A baby with measles

Measles is a highly contagious viral infection that affects the respiratory system and is considered dangerous to babies and young children.

In Los Angeles county, eight confirmed cases had been reported  among Los Angeles county residents — as well as six other cases involving non-residents traveling through the county — as of May 4. And the numbers could increase. County officials have said that  anyone who visited The Grove or the Farmer’s Market in the Fairfax District in Los Angeles on the afternoon of April 27 may have been exposed.

Nationally there are reports of measles cases or exposure involving more than 800 people in 25 states.

“We want people to truly understand the severity of the disease and if they or their loved ones or the people around them get the virus, it could mean quarantines and missing school or work for weeks,” said says Dr. Benjamin Barlow, chief medical officer of American Family Care, a national health network. “There’s also a lot of bad information out there about the vaccine and we want to clear up all the confusion.”

Signs and symptoms of measles usually appear about seven to 14 days after a person is infected. The initial symptoms include a runny nose, cough, red eyes and fever. A couple of days after the symptoms begin, tiny white spots may appear in the mouth. You can break out in a rash after three days of infection.

As part of its “Mission Measles” campaign, American Family Care has issued several true/false information guidelines regarding the virus:

Measles is contagious –  True or False – TRUE!  

Measles is one of the most contagious diseases and spreads through the air when an infected person coughs or sneezes. If one person has it, 9 out of 10 people of all ages around the infected person will become infected if they’re not protected.

The measles virus stays in the air after an infected person leaves the room- True or False- TRUE!  

Measles is so contagious that the virus can live for up to two hours after an infected person leaves the room.

Measles is a bad disease, but it can’t kill you – True or False?  FALSE!

While many who develop measles will only have a mild illness, the disease can be deadly.  It’s especially serious for young children who could catch pneumonia, have brain damage, go blind, deaf or even die.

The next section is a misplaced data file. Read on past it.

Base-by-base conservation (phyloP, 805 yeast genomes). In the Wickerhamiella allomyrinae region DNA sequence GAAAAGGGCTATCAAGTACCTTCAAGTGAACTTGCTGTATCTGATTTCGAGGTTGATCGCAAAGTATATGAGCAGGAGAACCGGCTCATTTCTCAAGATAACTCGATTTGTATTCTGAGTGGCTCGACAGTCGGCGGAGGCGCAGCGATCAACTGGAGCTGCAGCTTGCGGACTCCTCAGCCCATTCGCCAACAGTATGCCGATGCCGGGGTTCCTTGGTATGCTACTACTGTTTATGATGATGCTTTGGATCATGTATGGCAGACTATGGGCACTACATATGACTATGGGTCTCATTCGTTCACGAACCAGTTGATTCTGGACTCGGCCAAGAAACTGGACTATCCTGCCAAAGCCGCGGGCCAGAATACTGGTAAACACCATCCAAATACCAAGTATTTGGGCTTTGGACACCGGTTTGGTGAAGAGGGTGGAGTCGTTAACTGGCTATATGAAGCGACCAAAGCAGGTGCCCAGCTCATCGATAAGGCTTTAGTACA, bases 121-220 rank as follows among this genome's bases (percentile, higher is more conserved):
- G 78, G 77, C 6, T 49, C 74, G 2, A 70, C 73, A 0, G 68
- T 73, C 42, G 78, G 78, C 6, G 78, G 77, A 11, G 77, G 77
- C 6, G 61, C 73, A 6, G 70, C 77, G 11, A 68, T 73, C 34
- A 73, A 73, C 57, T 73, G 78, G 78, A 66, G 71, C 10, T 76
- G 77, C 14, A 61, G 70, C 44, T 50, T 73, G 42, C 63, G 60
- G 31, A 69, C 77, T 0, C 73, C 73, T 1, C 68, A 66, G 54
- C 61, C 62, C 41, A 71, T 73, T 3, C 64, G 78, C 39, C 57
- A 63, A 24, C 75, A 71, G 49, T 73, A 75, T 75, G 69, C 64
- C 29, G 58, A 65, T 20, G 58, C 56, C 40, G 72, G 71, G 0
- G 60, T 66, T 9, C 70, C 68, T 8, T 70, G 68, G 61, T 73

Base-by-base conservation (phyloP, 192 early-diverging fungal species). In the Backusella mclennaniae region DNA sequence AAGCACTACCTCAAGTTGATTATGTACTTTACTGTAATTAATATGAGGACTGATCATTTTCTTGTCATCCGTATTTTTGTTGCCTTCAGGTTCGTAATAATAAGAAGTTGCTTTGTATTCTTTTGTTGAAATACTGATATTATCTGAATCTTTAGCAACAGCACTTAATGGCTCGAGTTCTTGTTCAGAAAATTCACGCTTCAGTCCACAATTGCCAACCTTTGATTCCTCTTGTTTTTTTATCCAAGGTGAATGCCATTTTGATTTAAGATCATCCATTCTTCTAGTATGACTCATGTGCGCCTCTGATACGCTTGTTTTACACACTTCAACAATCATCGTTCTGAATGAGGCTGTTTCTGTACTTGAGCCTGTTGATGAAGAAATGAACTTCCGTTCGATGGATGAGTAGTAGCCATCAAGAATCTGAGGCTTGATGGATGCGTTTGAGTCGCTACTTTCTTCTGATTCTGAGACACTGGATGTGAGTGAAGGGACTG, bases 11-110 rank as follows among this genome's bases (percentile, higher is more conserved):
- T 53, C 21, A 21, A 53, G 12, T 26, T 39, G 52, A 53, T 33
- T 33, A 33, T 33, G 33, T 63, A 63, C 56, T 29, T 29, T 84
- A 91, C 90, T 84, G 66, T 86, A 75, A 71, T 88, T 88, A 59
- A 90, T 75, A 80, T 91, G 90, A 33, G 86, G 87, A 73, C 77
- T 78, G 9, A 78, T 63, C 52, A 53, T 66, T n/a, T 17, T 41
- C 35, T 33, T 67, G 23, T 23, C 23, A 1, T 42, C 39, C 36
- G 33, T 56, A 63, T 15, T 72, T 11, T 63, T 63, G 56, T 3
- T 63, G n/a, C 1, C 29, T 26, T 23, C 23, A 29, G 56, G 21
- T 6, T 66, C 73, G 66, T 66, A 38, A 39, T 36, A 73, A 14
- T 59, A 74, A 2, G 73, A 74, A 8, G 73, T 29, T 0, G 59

Adults don’t have to worry about getting measles- True or False – FALSE! 

Adults can certainly get the disease.  Those born during or after 1957 who haven’t had measles or have never been vaccinated should get at least one dose of the measles vaccine to protect themselves. College students, international travelers and healthcare personnel should get two doses at least 28 days a part. The Centers for Disease Control and Prevent (CDC) considers you protected for life if you received two doses of the measles vaccine as a child. 

You got the measles vaccine (MMR- Measles-Mumps-Rubella) as a kid, so it’s dangerous to get the shot again. – True or False – FALSE! 

There’s no danger in getting the vaccine again.  If you got the shot as a kid, you don’t need it again.  If you aren’t sure and can’t find your medical records, you can take a blood test at your local doc to find out if you’re immune or just get the measles shot, (MMR vaccine) again and it won’t hurt you.

The measles vaccine (MMR) makes you sick and can cause autism  True or False – FALSE! 

Top docs at the CDC say there is absolutely no link between vaccines and autism.  While the MMR vaccine does use a weakened form of the live virus to protect you, it doesn’t make you sick if you get the shot and you won’t spread the diseases from the virus in the shot.

Pregnant Women can’t get vaccinated –  True or False – SOMEWHAT TRUE!  

If you’re pregnant, doctors don’t recommend the MMR vaccine so that part is true.  But you should get vaccinated as soon as possible after delivery. You can still get the vaccines for whooping cough and flu. 

Measles is making a comeback in America but it’s not common elsewhere -True or False-  FALSE!  

Measles is still common in many parts of the world.  Each year an estimated 10 million people are affected by measles and it kills more than 100 thousand people.

There are natural ways to prevent measles, so there is no need for the vaccine.  – True or False?  FALSE!  

There is no natural remedy for measles.  Vaccination is the single most effective way to protect yourself from getting sick.